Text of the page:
Uh oh! Talk about a comment rip’t timely from the headlines . . .

  19. That’s cool. Most comment pages aren’t usually looked at after the first day, in my experience.

    If I don’t get too read a post the same day it’s posted (possibly even in the first few hours), I figure most people have moved on and my thoughts would be like beaming myself into outer space.

  20. To me comments are just comments. If I wished to expound on something more than just a comment’s worth I would do my own blog. Then I would just hope I had a reason to create rules like these.

  21. I understand, and support your decision, FWIW, to keep your own life sane.

    I do miss having longer conversations here, though not the stupid toxic-masculine pissing matches that used to happen with distressing regularity (none of which you took part in other than to say “take a break, guys”). I also recently came out of a two-day funk to discover I’d missed my opportunity to comment on something at all.

    Which is not actually a huge problem, because other people said most of what I wanted to say. I just have to remember to look and see if comments are still open BEFORE reading through a thread writing responses in a text editor. Which is a small price to pay for making YOUR life easier. Happy Scalzis write more books!

  22. The two day limit sounds okay for me. I sometimes get caught by the “bedtime now, comments closed” thing (I’m in GMT +8, about 8 hours out of synch with everyone), but if my pearls of wisdom are that blinkin’ important, I can always either come back the next morning, or post ’em in my own space.

  23. It’s actually amazing that you can keep an informed & interesting comment section in your blog in this day and age. Keep doing whatever you think is necessary to keep it this way, and thank you!

  24. I’ve often thought that you should hire an assistant, if only because of the sheer amount of time you must have been spending wielding The Mallet when the comments stayed open for 10 days or forever. You don’t seem to want to go that route, however, for reasons that are really nobody’s business but your own. Your blog, your rules, etc. Two days certainly seems a reasonable balance between our opportunity to comment and your sanity. Besides, there’s always Twitter or email.

  25. I’m glad that you’re able to keep comments open for any amount of time without the work of moderating becoming untenable and/or overwhelming. This is a good forum for opinions.

    On a different note, I’m gonna use the word “gormless” in a story sometime in the next forty eight hours, so thanks for that.

  26. Like others, I am just very glad that your comments section exists. So many bloggers have closed theirs. And I don’t have a Facebook. So this is a primo web destination for me. I always enjoy your posts and the commentariat you have cultivated. Thank you for being here.

  27. I preferred the weeklong comment window. Because it is always easy to prefer difficult things that someone ELSE is doing.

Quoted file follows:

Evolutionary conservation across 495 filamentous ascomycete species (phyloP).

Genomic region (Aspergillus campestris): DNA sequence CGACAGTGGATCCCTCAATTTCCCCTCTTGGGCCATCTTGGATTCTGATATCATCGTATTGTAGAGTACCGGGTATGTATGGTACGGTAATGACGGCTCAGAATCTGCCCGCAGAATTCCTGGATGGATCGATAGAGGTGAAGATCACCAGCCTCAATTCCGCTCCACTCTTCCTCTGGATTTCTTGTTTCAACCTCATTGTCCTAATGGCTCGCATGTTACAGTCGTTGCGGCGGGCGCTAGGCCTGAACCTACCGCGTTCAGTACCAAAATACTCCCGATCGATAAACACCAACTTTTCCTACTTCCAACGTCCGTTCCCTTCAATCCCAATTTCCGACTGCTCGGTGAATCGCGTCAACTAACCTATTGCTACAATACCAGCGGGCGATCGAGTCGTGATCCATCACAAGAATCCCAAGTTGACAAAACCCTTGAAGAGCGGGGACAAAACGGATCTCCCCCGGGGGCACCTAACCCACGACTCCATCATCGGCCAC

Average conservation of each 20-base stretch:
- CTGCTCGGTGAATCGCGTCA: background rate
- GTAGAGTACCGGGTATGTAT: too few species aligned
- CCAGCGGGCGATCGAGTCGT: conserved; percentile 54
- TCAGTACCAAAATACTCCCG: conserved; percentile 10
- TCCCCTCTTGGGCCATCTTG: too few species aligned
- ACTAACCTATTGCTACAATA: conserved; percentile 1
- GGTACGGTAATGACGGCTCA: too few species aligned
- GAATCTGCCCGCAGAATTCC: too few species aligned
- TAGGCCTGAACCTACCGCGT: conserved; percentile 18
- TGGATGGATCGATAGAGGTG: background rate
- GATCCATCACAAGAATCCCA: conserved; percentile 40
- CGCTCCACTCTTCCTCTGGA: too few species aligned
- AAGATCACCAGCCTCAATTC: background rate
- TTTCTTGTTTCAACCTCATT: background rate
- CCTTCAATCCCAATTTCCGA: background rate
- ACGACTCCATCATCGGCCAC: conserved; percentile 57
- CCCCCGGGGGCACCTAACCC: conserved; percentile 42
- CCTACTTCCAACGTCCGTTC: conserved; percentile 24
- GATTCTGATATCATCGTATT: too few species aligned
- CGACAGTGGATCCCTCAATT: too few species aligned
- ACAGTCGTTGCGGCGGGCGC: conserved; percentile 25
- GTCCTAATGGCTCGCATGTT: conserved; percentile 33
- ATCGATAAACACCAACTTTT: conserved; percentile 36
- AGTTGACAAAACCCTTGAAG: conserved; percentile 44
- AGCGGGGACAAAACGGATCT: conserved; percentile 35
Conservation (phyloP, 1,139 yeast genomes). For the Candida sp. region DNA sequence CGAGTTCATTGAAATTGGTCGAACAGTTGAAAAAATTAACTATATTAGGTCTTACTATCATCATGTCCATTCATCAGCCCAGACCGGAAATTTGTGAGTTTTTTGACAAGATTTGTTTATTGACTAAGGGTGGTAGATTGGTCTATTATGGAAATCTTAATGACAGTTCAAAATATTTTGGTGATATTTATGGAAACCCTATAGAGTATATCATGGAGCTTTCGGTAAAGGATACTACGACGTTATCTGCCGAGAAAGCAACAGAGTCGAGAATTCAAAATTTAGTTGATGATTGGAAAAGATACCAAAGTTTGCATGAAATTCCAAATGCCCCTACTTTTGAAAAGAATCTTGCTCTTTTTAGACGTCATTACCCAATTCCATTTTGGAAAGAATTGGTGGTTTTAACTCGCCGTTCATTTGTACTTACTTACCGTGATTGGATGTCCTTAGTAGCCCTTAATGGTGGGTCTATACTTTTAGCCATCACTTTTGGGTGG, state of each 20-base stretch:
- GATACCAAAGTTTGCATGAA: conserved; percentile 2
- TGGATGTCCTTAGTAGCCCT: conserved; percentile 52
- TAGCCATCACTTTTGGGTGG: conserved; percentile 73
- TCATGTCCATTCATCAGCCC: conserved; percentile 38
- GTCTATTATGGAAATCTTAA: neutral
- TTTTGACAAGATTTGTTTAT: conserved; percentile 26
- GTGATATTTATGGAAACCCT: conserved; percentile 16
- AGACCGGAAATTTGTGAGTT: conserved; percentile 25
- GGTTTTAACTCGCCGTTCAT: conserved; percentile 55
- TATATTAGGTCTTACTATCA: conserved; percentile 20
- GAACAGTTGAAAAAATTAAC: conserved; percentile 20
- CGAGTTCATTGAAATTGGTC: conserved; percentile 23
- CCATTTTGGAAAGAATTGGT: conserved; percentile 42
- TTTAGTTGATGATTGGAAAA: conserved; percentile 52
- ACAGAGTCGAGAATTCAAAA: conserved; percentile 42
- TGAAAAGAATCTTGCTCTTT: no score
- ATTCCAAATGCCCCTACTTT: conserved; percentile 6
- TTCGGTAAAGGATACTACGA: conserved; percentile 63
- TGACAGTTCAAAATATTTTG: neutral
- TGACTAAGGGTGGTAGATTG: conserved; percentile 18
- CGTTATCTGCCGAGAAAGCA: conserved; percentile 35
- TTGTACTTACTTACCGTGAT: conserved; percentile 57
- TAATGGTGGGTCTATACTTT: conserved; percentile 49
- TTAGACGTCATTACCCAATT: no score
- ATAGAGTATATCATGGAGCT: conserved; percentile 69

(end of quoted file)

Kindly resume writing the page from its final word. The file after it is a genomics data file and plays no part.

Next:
28. I think that is great reasoning all around. Over-extending yourself is the fast-track to doing a lot of things poorly.

  29. I usually enjoy the comments here, unlike most sites, so whatever you have to do to keep this site from devolving into the same toxic wasteland as the rest of the internet is great with me. As if I had any say, anyway.

    I just appreciate that you still do this at all.

  30. There are rare occasions where the time limit is inconvenient, but I think the two day policy is a net gain, in general and for Scalzi, which is the more important thing, as it’s his site and his free time.

  31. Kate Nepveu:

    I already use a spam filter which catches 99+% of stuff. It’s just when you have 10,000+ comment threads open (as I used to), that was a lot of targets of opportunity. Having only a few open at any one time is much easier to manage.

  32. @”Occasional commenter”
    Donald is not gormful. Nor is Mike Pence. Reince Priebus, maybe. The scary one is Steve Bannon.

  33. John, have you considered having your daughter do some moderation work on the site, unless it would be disrupting her studies and/or worldview? Seems like a win/win, she should be fairly web-savy, unless you call it a chore, then she might say “But Dad, just because you’re some famous, Hugo-award winning science-fiction writer, you can’t tell me what to do, I’m my own person!” or something along those lines.

  34. Shortening your comment window probably encourages more active engagement by readers; three days might be more flexible for those whose schedules don’t allow as frequent of visits to this blog.

    Is it harder for you to write science fiction when you are troubled by the future? I know I have a beautiful stack of books I want to lose myself in but cannot seem to open.

  35. Theophylact

    Oddly enough, quite a few people do read all the way through the comments, so, provided you are in the two day limit, it’s never too late to put it down in writing.

    One of the features I greatly enjoy is the random button; there’s some fascinating stuff, as well as very funny stuff, plus cat pictures. Even the dog gets a chance to star on occasions, so if you are ever laid low by a bug, or general meh, I recommend that.

  36. For those of you making the point that sometimes you have something to add after the two day mark, nothing stops you from making your comments on your own blog, Facebook, or wherever, with a pointer back to here as the source.

  37. I rarely commented when it was two weeks, the frequency hasn’t changed for me. Plus for most issues only a hundred comments are interesting to me.
    Bottom line, your house, your rules.
    Thanks

  38. Since I missed the window to comment on Veterans Day, allow me to thank you here for your direct support of veterans by offering ebooks of some of your novels while I was deployed. I really appreciated it.

  39. I only have time to read blogs twice per week so I almost always miss commenting! My only issue with the smaller window is that I’m not able to say congratulations or other positive things, which are the only kind of comments I like to leave. But all your reasons make sense to me! I’m also an author, and my writing and family come first before moderating blog comments. :) I’ll subscribe to the blog via email. That may be better!

Comments are closed.